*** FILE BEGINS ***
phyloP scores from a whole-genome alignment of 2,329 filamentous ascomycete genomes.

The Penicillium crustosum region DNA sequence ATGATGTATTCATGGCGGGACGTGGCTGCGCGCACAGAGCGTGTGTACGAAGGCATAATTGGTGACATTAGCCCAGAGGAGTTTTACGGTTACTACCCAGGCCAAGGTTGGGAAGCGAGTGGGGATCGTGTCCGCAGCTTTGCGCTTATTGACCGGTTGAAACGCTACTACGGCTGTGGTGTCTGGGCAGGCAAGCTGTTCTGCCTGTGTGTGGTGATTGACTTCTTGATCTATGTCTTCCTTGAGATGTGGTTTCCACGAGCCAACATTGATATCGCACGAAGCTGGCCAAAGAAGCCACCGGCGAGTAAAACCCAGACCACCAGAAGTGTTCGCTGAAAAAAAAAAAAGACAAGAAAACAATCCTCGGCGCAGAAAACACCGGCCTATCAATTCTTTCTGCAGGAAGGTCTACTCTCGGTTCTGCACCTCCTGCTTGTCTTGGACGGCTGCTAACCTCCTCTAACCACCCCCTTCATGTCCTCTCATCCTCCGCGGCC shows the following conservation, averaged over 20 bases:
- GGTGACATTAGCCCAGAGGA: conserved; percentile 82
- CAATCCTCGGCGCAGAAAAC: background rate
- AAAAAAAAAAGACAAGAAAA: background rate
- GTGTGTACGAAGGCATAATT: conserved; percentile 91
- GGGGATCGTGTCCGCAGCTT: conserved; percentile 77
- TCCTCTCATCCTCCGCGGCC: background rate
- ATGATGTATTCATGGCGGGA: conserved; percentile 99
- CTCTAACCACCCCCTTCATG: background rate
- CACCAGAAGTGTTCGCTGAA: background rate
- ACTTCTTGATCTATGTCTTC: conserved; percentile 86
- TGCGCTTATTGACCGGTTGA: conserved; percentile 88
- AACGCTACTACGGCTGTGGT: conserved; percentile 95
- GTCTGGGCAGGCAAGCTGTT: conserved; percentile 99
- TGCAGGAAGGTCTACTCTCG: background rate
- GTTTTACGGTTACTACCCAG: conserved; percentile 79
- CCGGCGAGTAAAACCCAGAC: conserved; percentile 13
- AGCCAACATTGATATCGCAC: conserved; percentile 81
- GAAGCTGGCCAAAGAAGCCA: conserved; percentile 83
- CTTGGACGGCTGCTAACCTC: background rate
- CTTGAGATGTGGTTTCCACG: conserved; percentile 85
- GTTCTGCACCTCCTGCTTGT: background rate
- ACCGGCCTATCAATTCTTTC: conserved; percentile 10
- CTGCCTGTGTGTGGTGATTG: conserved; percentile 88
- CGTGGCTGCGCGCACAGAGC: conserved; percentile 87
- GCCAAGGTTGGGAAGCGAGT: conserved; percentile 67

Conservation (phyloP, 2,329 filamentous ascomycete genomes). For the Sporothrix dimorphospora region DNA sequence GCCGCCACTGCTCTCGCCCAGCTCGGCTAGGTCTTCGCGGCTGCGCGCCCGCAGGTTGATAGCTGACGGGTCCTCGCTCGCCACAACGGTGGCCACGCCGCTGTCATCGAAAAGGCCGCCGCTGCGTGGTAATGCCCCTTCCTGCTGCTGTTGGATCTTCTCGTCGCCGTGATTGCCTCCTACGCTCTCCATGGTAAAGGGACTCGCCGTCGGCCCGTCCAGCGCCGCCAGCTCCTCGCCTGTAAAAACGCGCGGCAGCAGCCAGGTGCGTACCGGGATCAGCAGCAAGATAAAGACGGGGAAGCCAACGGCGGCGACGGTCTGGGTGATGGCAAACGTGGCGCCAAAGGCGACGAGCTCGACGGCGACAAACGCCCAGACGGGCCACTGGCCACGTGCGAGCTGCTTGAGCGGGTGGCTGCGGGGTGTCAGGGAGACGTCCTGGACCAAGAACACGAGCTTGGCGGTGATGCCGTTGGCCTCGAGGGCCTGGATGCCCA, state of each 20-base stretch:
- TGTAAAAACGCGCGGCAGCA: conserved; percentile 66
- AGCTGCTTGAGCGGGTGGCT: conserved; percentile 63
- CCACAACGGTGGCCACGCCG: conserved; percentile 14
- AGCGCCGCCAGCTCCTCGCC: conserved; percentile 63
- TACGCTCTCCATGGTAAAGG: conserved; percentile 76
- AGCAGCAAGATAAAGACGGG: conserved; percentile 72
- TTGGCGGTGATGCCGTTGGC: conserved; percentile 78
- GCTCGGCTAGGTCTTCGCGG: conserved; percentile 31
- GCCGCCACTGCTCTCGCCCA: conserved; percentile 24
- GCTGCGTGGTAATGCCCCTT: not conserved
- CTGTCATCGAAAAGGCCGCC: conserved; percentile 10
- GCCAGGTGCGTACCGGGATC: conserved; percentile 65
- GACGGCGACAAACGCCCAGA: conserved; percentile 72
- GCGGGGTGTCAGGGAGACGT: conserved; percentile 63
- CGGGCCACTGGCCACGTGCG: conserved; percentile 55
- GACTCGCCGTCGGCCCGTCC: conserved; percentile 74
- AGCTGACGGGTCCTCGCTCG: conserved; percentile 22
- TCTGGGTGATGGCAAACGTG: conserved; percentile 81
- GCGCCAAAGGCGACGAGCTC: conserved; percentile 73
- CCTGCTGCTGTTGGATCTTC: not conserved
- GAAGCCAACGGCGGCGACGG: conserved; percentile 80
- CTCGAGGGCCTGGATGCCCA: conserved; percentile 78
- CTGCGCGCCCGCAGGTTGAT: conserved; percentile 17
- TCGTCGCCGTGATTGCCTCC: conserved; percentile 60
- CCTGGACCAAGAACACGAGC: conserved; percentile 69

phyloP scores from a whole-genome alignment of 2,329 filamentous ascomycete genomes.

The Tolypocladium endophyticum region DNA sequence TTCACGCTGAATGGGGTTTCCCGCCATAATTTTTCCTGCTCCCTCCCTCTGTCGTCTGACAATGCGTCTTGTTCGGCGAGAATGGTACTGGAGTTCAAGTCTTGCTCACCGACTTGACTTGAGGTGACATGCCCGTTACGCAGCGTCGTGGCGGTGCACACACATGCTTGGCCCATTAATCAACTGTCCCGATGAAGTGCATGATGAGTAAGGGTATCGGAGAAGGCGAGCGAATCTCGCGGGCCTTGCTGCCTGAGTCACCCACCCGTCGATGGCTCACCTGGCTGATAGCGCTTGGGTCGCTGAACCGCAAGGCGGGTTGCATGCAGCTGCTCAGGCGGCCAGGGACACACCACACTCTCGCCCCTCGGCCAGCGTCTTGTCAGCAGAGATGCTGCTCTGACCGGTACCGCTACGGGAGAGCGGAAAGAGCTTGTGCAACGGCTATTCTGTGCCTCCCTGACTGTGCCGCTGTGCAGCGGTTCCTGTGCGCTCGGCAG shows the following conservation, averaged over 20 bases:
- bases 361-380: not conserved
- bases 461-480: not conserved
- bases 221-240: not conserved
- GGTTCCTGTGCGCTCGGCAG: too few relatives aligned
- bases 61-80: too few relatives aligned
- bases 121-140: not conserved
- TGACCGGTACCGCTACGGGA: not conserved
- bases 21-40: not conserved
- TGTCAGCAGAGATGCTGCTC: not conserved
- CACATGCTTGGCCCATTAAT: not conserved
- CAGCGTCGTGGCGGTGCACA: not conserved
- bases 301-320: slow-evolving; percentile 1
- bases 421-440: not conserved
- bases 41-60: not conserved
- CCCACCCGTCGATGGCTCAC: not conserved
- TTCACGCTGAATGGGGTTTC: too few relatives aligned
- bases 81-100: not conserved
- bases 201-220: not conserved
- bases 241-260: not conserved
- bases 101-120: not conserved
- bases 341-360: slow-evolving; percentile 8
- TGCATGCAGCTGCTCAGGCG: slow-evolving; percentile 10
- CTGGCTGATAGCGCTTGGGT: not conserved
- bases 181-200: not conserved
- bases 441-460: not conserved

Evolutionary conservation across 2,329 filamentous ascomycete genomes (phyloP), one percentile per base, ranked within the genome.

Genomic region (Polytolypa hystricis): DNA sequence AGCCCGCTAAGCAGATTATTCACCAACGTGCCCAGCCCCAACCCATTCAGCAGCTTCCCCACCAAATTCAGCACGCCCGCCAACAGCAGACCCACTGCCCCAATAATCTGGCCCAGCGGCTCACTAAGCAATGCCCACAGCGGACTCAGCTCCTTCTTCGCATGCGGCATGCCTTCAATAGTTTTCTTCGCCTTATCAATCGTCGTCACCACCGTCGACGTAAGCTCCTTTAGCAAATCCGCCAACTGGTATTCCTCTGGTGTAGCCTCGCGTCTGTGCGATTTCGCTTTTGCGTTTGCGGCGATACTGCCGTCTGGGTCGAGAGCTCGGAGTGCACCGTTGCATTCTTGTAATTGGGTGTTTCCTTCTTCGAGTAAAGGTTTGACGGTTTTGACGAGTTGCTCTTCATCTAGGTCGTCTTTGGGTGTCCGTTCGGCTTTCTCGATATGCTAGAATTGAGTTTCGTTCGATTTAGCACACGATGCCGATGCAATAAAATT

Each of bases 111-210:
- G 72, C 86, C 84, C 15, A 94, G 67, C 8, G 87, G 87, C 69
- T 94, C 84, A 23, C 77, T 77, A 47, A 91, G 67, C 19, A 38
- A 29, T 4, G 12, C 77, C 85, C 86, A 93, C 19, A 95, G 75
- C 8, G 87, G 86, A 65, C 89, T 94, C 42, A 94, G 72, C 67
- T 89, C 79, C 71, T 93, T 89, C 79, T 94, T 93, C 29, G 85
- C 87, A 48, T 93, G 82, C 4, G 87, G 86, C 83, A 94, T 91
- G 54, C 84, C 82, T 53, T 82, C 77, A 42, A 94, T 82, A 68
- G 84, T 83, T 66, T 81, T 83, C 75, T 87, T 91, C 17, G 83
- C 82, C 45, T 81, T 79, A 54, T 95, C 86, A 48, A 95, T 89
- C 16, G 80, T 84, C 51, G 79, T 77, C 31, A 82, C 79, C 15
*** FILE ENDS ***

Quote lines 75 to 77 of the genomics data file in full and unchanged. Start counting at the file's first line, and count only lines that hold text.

- bases 101-120: not conserved
- bases 341-360: slow-evolving; percentile 8
- TGCATGCAGCTGCTCAGGCG: slow-evolving; percentile 10